Foot bones that are separate in small hopping rodents are fused in their larger cousins, and a team of researchers at the University of Michigan and University of California, San Diego, wanted to know why.
It appears that once evolution set jerboa bones on the path toward fusing together, they overshot the optimum amount of fusing -- the structure that best dissipated stresses from jumping and landing -- to become fully bonded.
This finding could inform the design of future robotic legs capable of withstanding the higher forces associated with rapid bursts of agile locomotion.
Jerboas are desert rodents that hop erratically on two legs to avoid predators. Across the jerboa family tree, these two legs can look a lot different: there are species that weigh just three grams to those that weigh 400 grams, with heavier species sporting vastly different bones of the feet, or metatarsals. Lighter jerboas are like most other mammals, including humans: their metatarsal foot bones are separate from each other.
"We wanted to explore why we are seeing these fused bones in only larger jerboas," said Carla Nathaly Villacís Núñez, U-M doctoral candidate in mechanical engineering and first author of the study in Proceedings of the Royal Society B.
"We found that the fused bones showed lower stresses than unfused bones, thereby reinforcing against higher loads," she said. "But we also discovered the partially fused bones had even lower stresses than the fully fused bones. One hypothesis is that fully fused jerboas have evolutionary overshoot."
To study the bone performance across species, the researchers performed micro-CT scans of museum specimens and built 3D models of the jerboa metatarsals in software, then scaled them to equal sizes and stress tested them as they hit, flexed and hopped off of a surface.
The smaller jerboas have three separate metatarsal bones, which are capable of supporting the rodent's small stature even if used for high-impact jumping. The more recent, larger jerboa species have completely fused these three bones into one. The intermediate weight species have something in-between: a metatarsal with interior remnants of bone where it has partially fused together, like a bundle of sticks.
"Our interdisciplinary team applied state-of-the-art engineering techniques to unravel an evolutionary puzzle," said Talia Moore, U-M assistant professor of robotics and senior author of the study.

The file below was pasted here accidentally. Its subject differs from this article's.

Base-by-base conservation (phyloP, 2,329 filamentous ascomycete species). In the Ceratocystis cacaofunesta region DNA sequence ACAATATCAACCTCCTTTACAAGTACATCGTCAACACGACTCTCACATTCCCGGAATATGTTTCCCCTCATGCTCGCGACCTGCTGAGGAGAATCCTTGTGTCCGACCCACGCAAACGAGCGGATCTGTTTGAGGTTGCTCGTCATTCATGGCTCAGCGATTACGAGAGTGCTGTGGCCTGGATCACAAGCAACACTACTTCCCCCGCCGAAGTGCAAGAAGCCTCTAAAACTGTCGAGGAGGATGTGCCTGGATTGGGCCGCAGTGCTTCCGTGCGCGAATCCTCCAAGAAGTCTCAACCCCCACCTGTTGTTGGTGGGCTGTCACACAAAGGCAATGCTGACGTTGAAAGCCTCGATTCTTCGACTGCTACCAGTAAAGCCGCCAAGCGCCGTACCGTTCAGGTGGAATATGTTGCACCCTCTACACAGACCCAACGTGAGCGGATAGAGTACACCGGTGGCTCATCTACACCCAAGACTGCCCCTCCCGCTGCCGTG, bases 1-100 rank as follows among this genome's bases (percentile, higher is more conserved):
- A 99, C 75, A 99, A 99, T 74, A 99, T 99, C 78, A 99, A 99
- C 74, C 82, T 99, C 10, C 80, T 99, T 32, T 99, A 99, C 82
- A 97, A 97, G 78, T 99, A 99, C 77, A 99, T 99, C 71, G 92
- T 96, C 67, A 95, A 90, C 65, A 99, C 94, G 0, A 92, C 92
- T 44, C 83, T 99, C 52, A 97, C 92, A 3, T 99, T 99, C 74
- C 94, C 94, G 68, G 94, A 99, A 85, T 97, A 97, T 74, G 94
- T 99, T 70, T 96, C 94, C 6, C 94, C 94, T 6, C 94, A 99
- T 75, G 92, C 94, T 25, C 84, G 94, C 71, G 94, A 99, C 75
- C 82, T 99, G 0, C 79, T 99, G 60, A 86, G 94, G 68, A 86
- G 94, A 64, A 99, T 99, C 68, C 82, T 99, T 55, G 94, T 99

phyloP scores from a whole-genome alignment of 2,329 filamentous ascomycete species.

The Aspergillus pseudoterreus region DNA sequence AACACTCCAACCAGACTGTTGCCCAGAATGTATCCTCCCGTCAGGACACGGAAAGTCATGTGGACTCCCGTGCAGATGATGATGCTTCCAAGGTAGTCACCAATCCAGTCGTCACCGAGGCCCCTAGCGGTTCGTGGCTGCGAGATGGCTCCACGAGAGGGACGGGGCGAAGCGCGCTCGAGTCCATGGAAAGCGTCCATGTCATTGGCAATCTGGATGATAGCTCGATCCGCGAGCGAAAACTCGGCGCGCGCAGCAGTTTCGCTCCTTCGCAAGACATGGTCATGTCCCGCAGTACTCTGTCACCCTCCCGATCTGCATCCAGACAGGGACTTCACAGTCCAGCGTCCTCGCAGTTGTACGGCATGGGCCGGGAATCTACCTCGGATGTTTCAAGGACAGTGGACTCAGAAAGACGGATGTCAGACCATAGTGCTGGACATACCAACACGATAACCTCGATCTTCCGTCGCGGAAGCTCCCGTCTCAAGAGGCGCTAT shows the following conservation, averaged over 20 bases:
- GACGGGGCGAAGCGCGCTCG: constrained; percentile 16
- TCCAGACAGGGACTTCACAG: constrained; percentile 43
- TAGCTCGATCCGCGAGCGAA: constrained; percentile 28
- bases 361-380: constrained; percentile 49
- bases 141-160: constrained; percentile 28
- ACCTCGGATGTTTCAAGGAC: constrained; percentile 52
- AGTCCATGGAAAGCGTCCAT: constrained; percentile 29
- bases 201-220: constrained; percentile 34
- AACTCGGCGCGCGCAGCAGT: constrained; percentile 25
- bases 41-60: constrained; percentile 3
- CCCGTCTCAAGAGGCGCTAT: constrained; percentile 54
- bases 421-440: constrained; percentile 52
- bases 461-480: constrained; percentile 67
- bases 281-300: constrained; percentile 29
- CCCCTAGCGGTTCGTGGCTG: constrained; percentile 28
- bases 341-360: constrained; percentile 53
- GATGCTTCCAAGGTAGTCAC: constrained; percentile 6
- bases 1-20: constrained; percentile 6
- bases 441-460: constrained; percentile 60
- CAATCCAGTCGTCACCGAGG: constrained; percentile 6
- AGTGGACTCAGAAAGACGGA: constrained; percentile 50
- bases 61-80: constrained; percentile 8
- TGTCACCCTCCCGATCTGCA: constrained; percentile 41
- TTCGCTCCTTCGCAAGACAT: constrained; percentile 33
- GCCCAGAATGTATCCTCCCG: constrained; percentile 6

"Evolution hit an advantageous point of partially fused geometry, but then evolutionary momentum may have continued to completely fuse the metatarsals. Because the fully fused bones are still sufficient to keep from breaking, there was likely no evolutionary pressure to stop fusing."
The research team notes that similar analyses could help uncover other ways in which the skeleton changed shape to compensate as species evolved from quadrupedal, or walking on four feet, to bipedal locomotion.
"While kangaroos, primates and other rodents converged on bipedalism, the dynamics of their locomotion and the anatomical changes associated with that shift are quite different in each case," said Andrew Ray, an undergraduate student studying materials science and engineering in Moore's lab.
"Through similar analysis, we could simulate how the foot bones of extinct human ancestors might have experienced stresses during walking, running or other locomotion."
An additional author is Kimberly Cooper, professor of developmental biology at the University of California, San Diego, who formulated the idea for the project with Moore during a separate study tracing the evolution and development of metatarsal fusion in jerboas. Cooper's expertise was key to understanding the evolutionary implications of the findings.
The research was supported in part by a Harvard Chapman Memorial Fellowship, a David Rockefeller Center for Latin America Studies Collaborative Research grant, and the U-M Mechanical Engineering Research, Innovation, Service and Entrepreneurship program.
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